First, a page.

The occasional purchase of something I forgot, like toothpaste or deodorant, from the hotel store also costs me some money when traveling. Once in a while, I’ll pick up a book or magazine while waiting at the airport that I never would have purchased if I wasn’t traveling. I sometimes buy my children a small gift or souvenir if I am gone for more than a couple days or visiting somewhere particularly interesting. But in the context of a handful of business trips a year, these incremental expenses are essentially meaningless to our multi-decade pursuit of financial independence and early retirement!

Professional Impact

While business travel probably costs me a little money because of the items I outlined above, there’s no doubt it can have a positive impact on my career, potentially resulting in improved performance at work and higher earnings over the long term.

Being exposed to new ideas from thought leaders in my industry, learning what colleagues around the world are thinking about, and networking with service providers, clients, and competitors can generate ideas I can use to improve my performance back at the office. And there’s always potential to meet your next employer, or someone who may lend a hand when you are out of work, at these events.

While some conference sessions are duds, and not every meeting is productive, one great idea can easily offset the cost of many days out of the office. Bringing back and implementing cost-saving or revenue-generating ideas can have a positive impact on my professional reputation and earning potential, which is likely to help my pursuit of FIRE.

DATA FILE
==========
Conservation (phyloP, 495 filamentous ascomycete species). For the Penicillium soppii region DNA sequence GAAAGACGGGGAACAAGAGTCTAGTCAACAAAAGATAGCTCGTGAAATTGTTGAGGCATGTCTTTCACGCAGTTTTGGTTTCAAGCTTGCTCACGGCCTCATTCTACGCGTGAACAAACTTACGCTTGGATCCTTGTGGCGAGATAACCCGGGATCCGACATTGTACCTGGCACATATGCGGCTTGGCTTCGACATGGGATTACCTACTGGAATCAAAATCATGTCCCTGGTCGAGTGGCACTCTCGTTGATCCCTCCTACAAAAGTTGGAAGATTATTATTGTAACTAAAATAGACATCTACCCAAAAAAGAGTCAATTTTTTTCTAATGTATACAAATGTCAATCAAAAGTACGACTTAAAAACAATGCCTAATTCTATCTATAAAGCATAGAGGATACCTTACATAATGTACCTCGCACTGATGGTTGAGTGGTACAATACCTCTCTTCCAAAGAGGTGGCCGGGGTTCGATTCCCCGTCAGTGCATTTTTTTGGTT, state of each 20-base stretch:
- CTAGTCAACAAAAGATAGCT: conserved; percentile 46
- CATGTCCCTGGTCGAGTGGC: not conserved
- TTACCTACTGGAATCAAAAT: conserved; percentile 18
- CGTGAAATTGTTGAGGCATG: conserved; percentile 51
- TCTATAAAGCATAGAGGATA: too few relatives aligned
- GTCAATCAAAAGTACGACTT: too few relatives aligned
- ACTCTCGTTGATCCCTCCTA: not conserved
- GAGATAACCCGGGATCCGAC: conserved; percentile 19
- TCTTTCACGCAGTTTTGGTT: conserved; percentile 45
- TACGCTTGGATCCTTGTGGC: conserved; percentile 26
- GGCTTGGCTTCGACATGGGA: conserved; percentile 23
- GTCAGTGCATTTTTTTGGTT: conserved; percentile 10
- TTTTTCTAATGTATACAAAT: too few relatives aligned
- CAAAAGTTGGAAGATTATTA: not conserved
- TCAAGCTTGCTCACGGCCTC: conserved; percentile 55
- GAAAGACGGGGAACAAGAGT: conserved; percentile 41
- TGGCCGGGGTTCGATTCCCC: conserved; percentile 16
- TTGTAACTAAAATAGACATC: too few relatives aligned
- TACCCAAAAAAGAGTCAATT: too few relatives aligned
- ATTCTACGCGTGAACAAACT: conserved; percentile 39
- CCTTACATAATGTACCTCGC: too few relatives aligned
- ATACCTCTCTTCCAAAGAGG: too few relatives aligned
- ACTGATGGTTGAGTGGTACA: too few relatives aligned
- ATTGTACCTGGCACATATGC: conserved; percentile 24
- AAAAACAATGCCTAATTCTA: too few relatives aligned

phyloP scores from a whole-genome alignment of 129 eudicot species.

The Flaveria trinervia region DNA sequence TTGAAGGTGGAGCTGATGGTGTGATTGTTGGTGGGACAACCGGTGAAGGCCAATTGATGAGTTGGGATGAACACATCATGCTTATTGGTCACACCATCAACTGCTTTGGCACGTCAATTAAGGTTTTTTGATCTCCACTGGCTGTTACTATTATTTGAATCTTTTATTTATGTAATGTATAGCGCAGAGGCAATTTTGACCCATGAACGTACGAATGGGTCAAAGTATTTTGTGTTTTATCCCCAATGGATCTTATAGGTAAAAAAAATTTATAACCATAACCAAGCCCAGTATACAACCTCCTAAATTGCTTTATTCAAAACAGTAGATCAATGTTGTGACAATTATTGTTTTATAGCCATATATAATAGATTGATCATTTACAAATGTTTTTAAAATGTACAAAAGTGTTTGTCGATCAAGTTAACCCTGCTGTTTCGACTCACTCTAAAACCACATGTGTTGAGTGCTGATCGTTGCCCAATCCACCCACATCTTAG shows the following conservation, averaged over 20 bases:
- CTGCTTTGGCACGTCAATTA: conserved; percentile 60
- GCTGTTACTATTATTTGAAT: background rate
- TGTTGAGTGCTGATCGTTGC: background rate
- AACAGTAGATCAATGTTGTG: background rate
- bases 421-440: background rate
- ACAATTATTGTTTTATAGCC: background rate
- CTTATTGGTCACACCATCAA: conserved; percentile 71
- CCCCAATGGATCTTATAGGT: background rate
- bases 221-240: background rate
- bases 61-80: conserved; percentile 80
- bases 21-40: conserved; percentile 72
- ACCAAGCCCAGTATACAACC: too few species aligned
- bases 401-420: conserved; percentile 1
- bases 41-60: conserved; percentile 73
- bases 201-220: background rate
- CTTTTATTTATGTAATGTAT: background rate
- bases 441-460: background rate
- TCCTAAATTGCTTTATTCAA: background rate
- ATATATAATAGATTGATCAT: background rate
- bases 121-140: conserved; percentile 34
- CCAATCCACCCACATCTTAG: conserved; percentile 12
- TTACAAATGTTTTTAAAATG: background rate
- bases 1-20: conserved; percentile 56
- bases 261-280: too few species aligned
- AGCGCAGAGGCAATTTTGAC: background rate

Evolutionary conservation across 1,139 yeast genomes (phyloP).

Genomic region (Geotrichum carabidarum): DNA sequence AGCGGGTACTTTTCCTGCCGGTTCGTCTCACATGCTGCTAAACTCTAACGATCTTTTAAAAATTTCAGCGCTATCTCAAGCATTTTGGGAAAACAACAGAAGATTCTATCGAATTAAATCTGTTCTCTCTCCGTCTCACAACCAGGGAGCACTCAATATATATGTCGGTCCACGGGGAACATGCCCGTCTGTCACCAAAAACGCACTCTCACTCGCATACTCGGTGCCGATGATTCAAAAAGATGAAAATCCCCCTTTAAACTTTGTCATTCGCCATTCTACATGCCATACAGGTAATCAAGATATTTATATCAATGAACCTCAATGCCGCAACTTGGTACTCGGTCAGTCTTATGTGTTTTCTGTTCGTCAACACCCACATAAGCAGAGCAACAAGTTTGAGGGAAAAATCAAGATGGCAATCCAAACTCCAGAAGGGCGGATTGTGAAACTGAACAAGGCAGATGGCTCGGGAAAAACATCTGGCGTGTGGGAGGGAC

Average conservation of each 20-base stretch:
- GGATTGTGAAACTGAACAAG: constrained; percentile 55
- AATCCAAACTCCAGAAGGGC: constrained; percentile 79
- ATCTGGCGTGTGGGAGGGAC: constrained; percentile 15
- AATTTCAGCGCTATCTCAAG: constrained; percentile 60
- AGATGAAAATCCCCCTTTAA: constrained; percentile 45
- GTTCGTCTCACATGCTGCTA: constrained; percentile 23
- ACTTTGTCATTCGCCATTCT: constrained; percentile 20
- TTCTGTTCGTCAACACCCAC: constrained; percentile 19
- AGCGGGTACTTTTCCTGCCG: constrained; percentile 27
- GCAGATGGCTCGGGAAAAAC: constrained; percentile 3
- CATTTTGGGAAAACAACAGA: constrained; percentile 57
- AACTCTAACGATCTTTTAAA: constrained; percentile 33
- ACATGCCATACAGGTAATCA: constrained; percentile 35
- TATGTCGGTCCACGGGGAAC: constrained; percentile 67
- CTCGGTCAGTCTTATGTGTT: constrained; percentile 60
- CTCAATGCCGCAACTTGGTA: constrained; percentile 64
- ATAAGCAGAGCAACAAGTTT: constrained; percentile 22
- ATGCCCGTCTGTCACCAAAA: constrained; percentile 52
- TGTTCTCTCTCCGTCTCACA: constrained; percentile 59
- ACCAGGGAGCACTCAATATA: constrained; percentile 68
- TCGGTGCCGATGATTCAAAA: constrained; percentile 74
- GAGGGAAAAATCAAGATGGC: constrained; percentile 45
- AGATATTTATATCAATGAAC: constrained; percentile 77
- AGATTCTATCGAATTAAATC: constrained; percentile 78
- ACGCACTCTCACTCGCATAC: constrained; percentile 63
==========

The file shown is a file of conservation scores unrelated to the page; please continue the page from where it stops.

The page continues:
Personal Impact

I think it’s helpful to change things up from time to time. Business trips provide a great opportunity to do just that. Instead of the normal routine, I am working in a new location, doing different things, and interacting with people with unique perspectives and experiences.

The benefits of getting out of the day-to-day routine and learning from others can be tremendous. While I didn’t talk to people specifically about my pursuit of financial independence, numerous conversations, presentations, and question and answer sessions gave me plenty to think about.

Things like how long we have until the next recession in the United States. What others are investing in now. How people manage their own personal finances. The impact of technology on our world. And many other topics that give me food for thought as I think about our quest for FIRE.

It’s always interesting to hear the perspective of people with different backgrounds than mine as I am pursuing financial independence. Business trips provide an abundance of opportunities where that can occur, at airports, conferences, client meetings, dinners, happy hours, etc. For that reason, I think the potential personal impact of business travel on those pursuing FIRE may be underrated.

What about you? Do you think business travel is helpful in the pursuit of FIRE?